1. Workers waste half their time as they struggle with data
blue digital binary data on computer screen. Close-up shallow DOF
A recent report released by Irving, California-based analytics platform Alteryx and IDC shows how time is wasted as workers search for data. The report shows that 90 percent of a worker’s working week is spent on data-related activities and, on average, workers use four to seven different tools to perform the data activities, adding to the length of time and complexity of the data and analytics process. (Source: ZDNet)

Why this is important for your firm and clients: We live in a big-data world and all of this leads to organizations suffering from inefficiencies and ineffectiveness. The study found that workers waste 44 percent of their time each week because of unsuccessful activities due to lack of collaboration, existence of knowledge gaps, and resistance to change.
2. Airbnb introduces new search tools for business travelers
Airbnb logos on a street in South Africa
The logos of Airbnb Inc. sit on banners displayed outside a media event in Johannesburg, South Africa, on Monday, July 27, 2015. Airbnb is hoping to spread its unique brand of hospitality throughout Africa. Photographer: Waldo Swiegers/Bloomberg
Airbnb recently introduced a new search capability on their site for business trips. While the company already provides countless listings geared toward those traveling for business, such as flexible access, personal kitchens, and on-site laundry, the new “Work trip” toggle (now available globally) will allow guests to personalize their search results in order to make more informed booking choices for work. The search will immediately filter out vacation homes, as well as any other offerings that may not be appealing or convenient for business travelers. (Source: Tech Crunch)

Why this is important for your firm and clients: There are over 500,000 companies that use Airbnb for business trips and travel, according to Airbnb and yet, because I’m so lazy, I automatically go with hotels when I travel for business. Now I’m thinking that I’m not only missing out on a better experience but probably spending too much money. This is on my list to try before the end of the year. You?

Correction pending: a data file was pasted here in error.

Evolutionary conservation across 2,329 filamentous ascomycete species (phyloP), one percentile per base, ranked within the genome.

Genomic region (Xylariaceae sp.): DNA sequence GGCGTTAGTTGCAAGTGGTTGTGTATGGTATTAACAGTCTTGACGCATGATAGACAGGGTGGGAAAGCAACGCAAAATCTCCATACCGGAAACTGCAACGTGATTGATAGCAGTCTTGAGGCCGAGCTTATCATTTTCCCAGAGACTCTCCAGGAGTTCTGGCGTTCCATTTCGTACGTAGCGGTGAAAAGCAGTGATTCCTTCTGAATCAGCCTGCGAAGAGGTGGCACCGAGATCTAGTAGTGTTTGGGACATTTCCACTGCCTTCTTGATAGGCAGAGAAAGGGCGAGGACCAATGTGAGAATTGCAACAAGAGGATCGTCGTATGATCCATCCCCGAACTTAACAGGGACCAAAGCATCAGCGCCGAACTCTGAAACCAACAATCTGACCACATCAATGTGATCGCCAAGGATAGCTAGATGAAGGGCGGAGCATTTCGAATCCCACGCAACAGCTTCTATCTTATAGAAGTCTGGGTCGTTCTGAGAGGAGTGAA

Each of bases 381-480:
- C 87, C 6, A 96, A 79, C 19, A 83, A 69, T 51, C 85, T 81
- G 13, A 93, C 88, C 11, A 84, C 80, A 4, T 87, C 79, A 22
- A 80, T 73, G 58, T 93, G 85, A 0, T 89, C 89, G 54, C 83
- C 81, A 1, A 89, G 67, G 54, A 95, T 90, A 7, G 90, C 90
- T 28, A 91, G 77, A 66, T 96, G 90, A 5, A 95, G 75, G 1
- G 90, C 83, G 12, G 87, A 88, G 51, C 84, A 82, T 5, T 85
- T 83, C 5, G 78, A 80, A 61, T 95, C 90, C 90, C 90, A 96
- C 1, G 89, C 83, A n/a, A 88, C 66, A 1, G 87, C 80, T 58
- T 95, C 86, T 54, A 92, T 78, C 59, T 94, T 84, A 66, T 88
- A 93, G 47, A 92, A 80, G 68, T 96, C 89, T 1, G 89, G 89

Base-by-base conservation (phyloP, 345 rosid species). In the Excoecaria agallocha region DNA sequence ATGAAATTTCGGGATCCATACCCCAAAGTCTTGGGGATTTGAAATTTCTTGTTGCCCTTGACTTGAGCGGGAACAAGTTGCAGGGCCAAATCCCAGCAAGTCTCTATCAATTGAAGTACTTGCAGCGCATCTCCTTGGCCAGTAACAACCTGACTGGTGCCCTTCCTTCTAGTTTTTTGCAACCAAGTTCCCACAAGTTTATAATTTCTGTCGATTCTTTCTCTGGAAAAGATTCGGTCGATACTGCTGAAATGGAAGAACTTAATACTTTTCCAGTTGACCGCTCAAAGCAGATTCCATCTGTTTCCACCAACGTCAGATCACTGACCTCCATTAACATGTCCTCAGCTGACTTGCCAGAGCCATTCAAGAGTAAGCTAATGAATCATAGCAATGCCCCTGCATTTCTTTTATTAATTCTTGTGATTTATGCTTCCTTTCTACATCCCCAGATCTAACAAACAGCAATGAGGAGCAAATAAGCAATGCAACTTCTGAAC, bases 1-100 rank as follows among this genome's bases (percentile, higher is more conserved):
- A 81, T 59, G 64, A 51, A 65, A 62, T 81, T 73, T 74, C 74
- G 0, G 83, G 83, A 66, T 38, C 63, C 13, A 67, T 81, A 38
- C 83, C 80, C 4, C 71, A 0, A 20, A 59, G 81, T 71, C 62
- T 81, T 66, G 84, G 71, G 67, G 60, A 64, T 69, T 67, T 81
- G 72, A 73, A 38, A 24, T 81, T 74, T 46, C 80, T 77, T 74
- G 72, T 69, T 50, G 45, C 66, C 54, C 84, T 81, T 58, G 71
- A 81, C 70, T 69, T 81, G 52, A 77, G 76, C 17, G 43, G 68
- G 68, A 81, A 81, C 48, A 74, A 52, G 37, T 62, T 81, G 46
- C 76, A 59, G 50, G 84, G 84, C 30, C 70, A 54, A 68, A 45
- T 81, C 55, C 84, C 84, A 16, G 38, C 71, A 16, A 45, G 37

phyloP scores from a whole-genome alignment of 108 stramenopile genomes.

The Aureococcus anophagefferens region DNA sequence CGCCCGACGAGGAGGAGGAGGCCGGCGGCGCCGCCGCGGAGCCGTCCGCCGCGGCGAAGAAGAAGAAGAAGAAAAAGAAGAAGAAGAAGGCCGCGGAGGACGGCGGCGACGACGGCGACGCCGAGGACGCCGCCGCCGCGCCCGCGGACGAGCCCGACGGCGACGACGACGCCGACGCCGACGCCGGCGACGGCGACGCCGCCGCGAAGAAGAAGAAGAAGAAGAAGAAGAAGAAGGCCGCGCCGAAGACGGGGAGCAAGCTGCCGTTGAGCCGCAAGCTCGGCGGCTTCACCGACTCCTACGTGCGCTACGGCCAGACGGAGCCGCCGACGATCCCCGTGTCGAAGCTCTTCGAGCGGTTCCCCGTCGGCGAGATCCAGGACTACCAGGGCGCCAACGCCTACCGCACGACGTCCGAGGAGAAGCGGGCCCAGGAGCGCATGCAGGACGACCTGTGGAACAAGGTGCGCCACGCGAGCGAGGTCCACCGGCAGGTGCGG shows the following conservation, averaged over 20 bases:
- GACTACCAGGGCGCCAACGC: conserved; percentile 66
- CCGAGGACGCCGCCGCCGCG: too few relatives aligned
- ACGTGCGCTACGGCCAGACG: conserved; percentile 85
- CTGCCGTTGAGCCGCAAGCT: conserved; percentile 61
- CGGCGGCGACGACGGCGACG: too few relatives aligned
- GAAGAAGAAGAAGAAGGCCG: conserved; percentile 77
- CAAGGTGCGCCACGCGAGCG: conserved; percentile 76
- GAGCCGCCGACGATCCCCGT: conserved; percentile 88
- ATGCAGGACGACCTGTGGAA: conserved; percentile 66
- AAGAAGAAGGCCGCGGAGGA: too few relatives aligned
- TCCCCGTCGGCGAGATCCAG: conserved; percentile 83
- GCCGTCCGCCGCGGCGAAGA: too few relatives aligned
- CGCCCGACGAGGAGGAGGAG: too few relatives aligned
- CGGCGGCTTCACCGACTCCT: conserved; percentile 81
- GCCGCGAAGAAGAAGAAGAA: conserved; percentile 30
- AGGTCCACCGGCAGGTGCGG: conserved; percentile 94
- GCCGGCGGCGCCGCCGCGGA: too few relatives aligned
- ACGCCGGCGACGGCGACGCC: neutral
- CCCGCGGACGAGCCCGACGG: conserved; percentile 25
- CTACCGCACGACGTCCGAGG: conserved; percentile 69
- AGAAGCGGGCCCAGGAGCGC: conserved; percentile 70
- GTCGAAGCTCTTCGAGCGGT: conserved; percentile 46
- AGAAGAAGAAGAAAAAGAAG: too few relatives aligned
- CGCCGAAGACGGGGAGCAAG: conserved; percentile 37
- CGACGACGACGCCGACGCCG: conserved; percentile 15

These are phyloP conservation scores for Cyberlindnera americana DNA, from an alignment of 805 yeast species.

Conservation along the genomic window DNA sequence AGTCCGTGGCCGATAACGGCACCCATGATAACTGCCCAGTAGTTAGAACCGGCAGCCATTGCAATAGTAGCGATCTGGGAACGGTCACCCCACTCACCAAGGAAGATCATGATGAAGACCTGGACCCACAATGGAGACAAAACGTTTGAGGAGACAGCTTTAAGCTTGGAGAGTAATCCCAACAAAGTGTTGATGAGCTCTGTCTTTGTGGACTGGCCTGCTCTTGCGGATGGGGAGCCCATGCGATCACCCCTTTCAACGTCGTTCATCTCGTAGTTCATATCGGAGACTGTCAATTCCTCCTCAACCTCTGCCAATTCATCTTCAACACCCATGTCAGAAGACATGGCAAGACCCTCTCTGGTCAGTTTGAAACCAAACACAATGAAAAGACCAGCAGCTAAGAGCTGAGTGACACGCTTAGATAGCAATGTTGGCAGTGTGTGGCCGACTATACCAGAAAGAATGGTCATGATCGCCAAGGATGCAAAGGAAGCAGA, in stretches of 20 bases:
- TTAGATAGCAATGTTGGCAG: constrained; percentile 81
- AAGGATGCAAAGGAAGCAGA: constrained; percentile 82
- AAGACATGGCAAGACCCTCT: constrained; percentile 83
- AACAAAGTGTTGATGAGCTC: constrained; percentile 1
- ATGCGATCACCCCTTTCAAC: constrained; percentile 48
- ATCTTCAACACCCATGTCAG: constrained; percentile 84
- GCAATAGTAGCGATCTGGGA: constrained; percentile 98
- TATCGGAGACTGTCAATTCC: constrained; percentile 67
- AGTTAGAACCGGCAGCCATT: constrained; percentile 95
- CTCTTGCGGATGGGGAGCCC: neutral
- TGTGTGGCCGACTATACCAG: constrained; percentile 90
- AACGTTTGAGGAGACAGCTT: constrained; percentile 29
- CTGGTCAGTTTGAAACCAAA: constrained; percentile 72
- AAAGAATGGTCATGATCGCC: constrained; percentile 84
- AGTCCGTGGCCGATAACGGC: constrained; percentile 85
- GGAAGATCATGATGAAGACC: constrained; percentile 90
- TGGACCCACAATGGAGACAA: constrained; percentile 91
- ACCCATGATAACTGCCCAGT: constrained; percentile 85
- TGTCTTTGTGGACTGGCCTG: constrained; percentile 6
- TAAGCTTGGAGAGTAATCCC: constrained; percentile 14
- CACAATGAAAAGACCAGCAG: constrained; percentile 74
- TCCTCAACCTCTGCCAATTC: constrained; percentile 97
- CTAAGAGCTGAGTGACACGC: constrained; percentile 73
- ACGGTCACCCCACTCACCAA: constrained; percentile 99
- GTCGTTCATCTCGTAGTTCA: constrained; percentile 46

3. Alibaba welcomes U.S. small businesses to sell globally on its platform
Alibaba Group Holding Ltd. signage is displayed in front of the New York Stock Exchange (NYSE) in New York, U.S., on Friday, Sept. 19, 2014. Alibaba Group Holding Ltd., the e-commerce company started in 1999 with $60,000 cobbled together by Jack Ma, cemented its status as a symbol of China's economic emergence by raising $21.8 billion in a U.S. initial public offering. Photographer: Scott Eells/Bloomberg
Alibaba Group, the Chinese e-commerce giant, announced that they will begin allowing small U.S. businesses to sell on their site as they look to successfully go up against big companies like Amazon in the business-to-business e-commerce market. Previously, U.S. merchants were only able to buy on Alibaba; however, the change will now allow companies to sell to other U.S.-based businesses and will open up markets to U.S. merchants in countries, including India, Brazil, and Canada, that are served by Alibaba. (Source: Reuters)

Why this is important for your firm and clients: As I wrote here, now is the time to start really considering selling on Alibaba. Amazon isn’t the only game in town and it’s important to have as many channels as you can manage to get your products out to the widest range of customers possible.
4. Thumbtack raises $150 million for its local services marketplace
Thumbtack, a startup that began as a simple marketplace for local professionals, recently closed a new funding round of $150 million, making the company’s value at $1.7 billion. (Source: TechCrunch)